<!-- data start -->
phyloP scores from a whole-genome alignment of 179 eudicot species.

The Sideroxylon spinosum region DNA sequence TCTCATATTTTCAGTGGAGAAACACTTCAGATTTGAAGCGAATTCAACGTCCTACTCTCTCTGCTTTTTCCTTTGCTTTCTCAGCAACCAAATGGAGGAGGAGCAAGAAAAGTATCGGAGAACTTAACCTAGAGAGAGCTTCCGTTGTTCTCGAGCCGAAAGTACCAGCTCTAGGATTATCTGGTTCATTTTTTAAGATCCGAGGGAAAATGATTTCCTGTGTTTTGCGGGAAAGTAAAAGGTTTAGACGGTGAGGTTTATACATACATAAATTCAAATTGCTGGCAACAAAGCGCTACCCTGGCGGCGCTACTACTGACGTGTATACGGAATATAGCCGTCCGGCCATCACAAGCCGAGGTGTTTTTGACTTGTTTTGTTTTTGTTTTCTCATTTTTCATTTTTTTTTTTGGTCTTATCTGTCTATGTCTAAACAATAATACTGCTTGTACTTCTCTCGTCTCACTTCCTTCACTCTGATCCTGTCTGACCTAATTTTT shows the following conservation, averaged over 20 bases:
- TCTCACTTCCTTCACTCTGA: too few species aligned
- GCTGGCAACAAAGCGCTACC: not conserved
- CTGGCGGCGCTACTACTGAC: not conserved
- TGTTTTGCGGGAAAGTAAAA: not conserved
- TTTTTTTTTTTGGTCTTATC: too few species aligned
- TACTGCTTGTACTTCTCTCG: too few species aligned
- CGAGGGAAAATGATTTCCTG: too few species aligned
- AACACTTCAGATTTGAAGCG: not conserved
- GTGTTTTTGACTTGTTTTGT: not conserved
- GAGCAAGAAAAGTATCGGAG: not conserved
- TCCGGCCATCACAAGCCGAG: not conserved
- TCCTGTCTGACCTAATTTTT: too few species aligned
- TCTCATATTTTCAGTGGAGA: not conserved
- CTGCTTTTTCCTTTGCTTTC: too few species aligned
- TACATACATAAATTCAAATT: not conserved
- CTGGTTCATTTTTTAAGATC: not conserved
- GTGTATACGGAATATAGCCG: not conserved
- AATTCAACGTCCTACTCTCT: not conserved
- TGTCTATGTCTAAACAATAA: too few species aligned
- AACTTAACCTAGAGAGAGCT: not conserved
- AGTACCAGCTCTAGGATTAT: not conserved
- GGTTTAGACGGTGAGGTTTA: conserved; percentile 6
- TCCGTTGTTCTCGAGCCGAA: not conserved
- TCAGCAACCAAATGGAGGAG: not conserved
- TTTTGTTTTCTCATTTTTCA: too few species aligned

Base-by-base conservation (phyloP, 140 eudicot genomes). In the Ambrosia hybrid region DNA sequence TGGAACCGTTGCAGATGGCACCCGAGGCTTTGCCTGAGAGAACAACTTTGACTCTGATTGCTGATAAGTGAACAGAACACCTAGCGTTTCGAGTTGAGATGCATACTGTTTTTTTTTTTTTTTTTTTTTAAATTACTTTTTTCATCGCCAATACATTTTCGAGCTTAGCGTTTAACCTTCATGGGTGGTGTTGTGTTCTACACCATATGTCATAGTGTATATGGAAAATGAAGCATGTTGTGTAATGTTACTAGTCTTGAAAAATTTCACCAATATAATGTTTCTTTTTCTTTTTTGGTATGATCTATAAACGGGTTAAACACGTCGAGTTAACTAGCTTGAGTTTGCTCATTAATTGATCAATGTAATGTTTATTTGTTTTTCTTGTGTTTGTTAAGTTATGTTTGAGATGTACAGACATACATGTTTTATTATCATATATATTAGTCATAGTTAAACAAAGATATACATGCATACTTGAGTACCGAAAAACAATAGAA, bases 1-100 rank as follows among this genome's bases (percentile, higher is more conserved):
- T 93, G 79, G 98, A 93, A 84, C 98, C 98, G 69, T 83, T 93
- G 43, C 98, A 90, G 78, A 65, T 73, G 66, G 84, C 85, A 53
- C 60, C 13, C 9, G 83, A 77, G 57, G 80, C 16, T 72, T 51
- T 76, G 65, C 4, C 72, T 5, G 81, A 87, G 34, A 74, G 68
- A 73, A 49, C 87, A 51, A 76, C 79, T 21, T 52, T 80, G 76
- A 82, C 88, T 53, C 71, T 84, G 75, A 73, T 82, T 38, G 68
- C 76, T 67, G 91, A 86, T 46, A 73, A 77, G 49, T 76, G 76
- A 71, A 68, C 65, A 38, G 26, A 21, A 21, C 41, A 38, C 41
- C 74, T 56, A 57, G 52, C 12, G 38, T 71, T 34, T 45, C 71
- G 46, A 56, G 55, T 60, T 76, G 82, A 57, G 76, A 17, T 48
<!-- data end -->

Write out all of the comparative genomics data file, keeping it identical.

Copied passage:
phyloP scores from a whole-genome alignment of 179 eudicot species.

The Sideroxylon spinosum region DNA sequence TCTCATATTTTCAGTGGAGAAACACTTCAGATTTGAAGCGAATTCAACGTCCTACTCTCTCTGCTTTTTCCTTTGCTTTCTCAGCAACCAAATGGAGGAGGAGCAAGAAAAGTATCGGAGAACTTAACCTAGAGAGAGCTTCCGTTGTTCTCGAGCCGAAAGTACCAGCTCTAGGATTATCTGGTTCATTTTTTAAGATCCGAGGGAAAATGATTTCCTGTGTTTTGCGGGAAAGTAAAAGGTTTAGACGGTGAGGTTTATACATACATAAATTCAAATTGCTGGCAACAAAGCGCTACCCTGGCGGCGCTACTACTGACGTGTATACGGAATATAGCCGTCCGGCCATCACAAGCCGAGGTGTTTTTGACTTGTTTTGTTTTTGTTTTCTCATTTTTCATTTTTTTTTTTGGTCTTATCTGTCTATGTCTAAACAATAATACTGCTTGTACTTCTCTCGTCTCACTTCCTTCACTCTGATCCTGTCTGACCTAATTTTT shows the following conservation, averaged over 20 bases:
- TCTCACTTCCTTCACTCTGA: too few species aligned
- GCTGGCAACAAAGCGCTACC: not conserved
- CTGGCGGCGCTACTACTGAC: not conserved
- TGTTTTGCGGGAAAGTAAAA: not conserved
- TTTTTTTTTTTGGTCTTATC: too few species aligned
- TACTGCTTGTACTTCTCTCG: too few species aligned
- CGAGGGAAAATGATTTCCTG: too few species aligned
- AACACTTCAGATTTGAAGCG: not conserved
- GTGTTTTTGACTTGTTTTGT: not conserved
- GAGCAAGAAAAGTATCGGAG: not conserved
- TCCGGCCATCACAAGCCGAG: not conserved
- TCCTGTCTGACCTAATTTTT: too few species aligned
- TCTCATATTTTCAGTGGAGA: not conserved
- CTGCTTTTTCCTTTGCTTTC: too few species aligned
- TACATACATAAATTCAAATT: not conserved
- CTGGTTCATTTTTTAAGATC: not conserved
- GTGTATACGGAATATAGCCG: not conserved
- AATTCAACGTCCTACTCTCT: not conserved
- TGTCTATGTCTAAACAATAA: too few species aligned
- AACTTAACCTAGAGAGAGCT: not conserved
- AGTACCAGCTCTAGGATTAT: not conserved
- GGTTTAGACGGTGAGGTTTA: conserved; percentile 6
- TCCGTTGTTCTCGAGCCGAA: not conserved
- TCAGCAACCAAATGGAGGAG: not conserved
- TTTTGTTTTCTCATTTTTCA: too few species aligned

Base-by-base conservation (phyloP, 140 eudicot genomes). In the Ambrosia hybrid region DNA sequence TGGAACCGTTGCAGATGGCACCCGAGGCTTTGCCTGAGAGAACAACTTTGACTCTGATTGCTGATAAGTGAACAGAACACCTAGCGTTTCGAGTTGAGATGCATACTGTTTTTTTTTTTTTTTTTTTTTAAATTACTTTTTTCATCGCCAATACATTTTCGAGCTTAGCGTTTAACCTTCATGGGTGGTGTTGTGTTCTACACCATATGTCATAGTGTATATGGAAAATGAAGCATGTTGTGTAATGTTACTAGTCTTGAAAAATTTCACCAATATAATGTTTCTTTTTCTTTTTTGGTATGATCTATAAACGGGTTAAACACGTCGAGTTAACTAGCTTGAGTTTGCTCATTAATTGATCAATGTAATGTTTATTTGTTTTTCTTGTGTTTGTTAAGTTATGTTTGAGATGTACAGACATACATGTTTTATTATCATATATATTAGTCATAGTTAAACAAAGATATACATGCATACTTGAGTACCGAAAAACAATAGAA, bases 1-100 rank as follows among this genome's bases (percentile, higher is more conserved):
- T 93, G 79, G 98, A 93, A 84, C 98, C 98, G 69, T 83, T 93
- G 43, C 98, A 90, G 78, A 65, T 73, G 66, G 84, C 85, A 53
- C 60, C 13, C 9, G 83, A 77, G 57, G 80, C 16, T 72, T 51
- T 76, G 65, C 4, C 72, T 5, G 81, A 87, G 34, A 74, G 68
- A 73, A 49, C 87, A 51, A 76, C 79, T 21, T 52, T 80, G 76
- A 82, C 88, T 53, C 71, T 84, G 75, A 73, T 82, T 38, G 68
- C 76, T 67, G 91, A 86, T 46, A 73, A 77, G 49, T 76, G 76
- A 71, A 68, C 65, A 38, G 26, A 21, A 21, C 41, A 38, C 41
- C 74, T 56, A 57, G 52, C 12, G 38, T 71, T 34, T 45, C 71
- G 46, A 56, G 55, T 60, T 76, G 82, A 57, G 76, A 17, T 48